Website quality assurance process explained

Published September 18, 2015 10:03 pm by Dimo Raychev
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Anybody building a website, or even a single page should employ a testing system known generically as Quality Assurance (QA) to protect against errors before the project is completed and pushed live. In the agency setting, where we generally build complex, layered sites, key members of each department are assigned to a set of checklists to ensure that all areas – from spelling and grammar to user experience (UX) and functionality – are tested.

A website QA process is divided into three general areas – requirements and content, design and UX testing and functionality and browser testing.

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1. Requirements and Content Testing

There are two steps during this stage – project documentation and content review. During the project documentation part, all original documents — creative brief, wireframe and functionality — are reviewed and confirmed. Subsequently, the content review stage includes areas like spelling and grammar, downloadable assets and metadata.

2. Design and UX Testing

Design testing ensures that the “look and feel” of the website is correct—for the vast majority of users—based on the design requirements and any comprehensive layouts presented. The first part of this testing is done by the web team before the link is presented to creative and account teams. The website is checked against image quality, text layout and alignment of elements. The second part, the UX computability testing, includes checking responsive experience, gestures/mouse and other user interface (UI) elements checks.

3. Functionality and Browser Testing

Functionality testing is the part where link, button, form, basically all the clickable features of the website are verified. This step includes one of the most critical in the QA process—the browser and device testing. In the browser testing phase, web developers make sure that the code is compatible and rendering correctly against the current set of popular browsers. Keep in mind that this list may change from project to project and should be based on current analytics data, internet usage trends and project requirements. One of the best tools out there for performing similar tests is https://crossbrowsertesting.com. There, multiple OS variations and browsers can be run and layout differences are identified.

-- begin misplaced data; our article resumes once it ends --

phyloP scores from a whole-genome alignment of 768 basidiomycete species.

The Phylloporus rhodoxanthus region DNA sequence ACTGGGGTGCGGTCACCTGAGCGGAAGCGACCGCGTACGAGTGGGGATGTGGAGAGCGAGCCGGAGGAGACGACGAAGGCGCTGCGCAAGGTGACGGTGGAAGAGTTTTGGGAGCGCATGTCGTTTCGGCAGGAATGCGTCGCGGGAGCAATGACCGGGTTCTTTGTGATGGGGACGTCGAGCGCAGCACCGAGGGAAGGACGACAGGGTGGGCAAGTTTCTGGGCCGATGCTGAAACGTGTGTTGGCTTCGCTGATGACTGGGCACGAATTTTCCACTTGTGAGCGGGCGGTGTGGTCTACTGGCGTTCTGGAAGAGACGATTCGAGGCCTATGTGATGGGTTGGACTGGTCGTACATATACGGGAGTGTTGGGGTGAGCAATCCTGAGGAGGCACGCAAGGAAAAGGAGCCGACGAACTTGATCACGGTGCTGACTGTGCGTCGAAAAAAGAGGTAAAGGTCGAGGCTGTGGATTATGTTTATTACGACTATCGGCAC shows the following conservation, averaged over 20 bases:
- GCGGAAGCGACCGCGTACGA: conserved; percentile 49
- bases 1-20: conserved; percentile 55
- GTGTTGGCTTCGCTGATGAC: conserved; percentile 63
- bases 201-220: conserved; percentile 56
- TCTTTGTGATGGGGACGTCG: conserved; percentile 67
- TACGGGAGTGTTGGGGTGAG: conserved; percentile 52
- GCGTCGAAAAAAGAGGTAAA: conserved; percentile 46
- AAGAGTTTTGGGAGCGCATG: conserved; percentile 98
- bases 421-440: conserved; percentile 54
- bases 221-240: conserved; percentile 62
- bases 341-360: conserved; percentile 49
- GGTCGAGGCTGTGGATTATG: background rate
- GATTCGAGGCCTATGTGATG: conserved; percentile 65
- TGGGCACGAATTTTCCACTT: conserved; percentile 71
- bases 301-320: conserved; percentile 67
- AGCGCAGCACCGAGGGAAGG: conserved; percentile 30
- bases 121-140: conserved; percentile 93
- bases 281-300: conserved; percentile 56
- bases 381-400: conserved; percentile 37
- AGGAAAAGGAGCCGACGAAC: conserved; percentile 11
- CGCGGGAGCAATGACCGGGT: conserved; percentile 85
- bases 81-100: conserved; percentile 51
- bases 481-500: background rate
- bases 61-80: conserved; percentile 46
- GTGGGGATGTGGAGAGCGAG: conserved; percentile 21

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During the functionality testing process, other key parts like analytics implementations and final server check and setup are also performed. The website is registered in Google Search Console and Bing Webmaster Tools. Sensitive pages and information are protected and monitoring services and backup schedules are set in place.

The QA process is critical to any web project. Skipping stages or executing them in the wrong order can have a major impact on the success and profitability of the overall project. In general, the bigger the project the more detailed a QA process should be. Expect to dedicate anywhere from 8% to 15% of the overall project time to QA activity and revisions. And never forget to do a quick QA even for a single landing page or HTML email. Buttoned up QA processes guarantee client satisfaction, good user experience and project success.

Dimo Raychev – Interactive/Web Director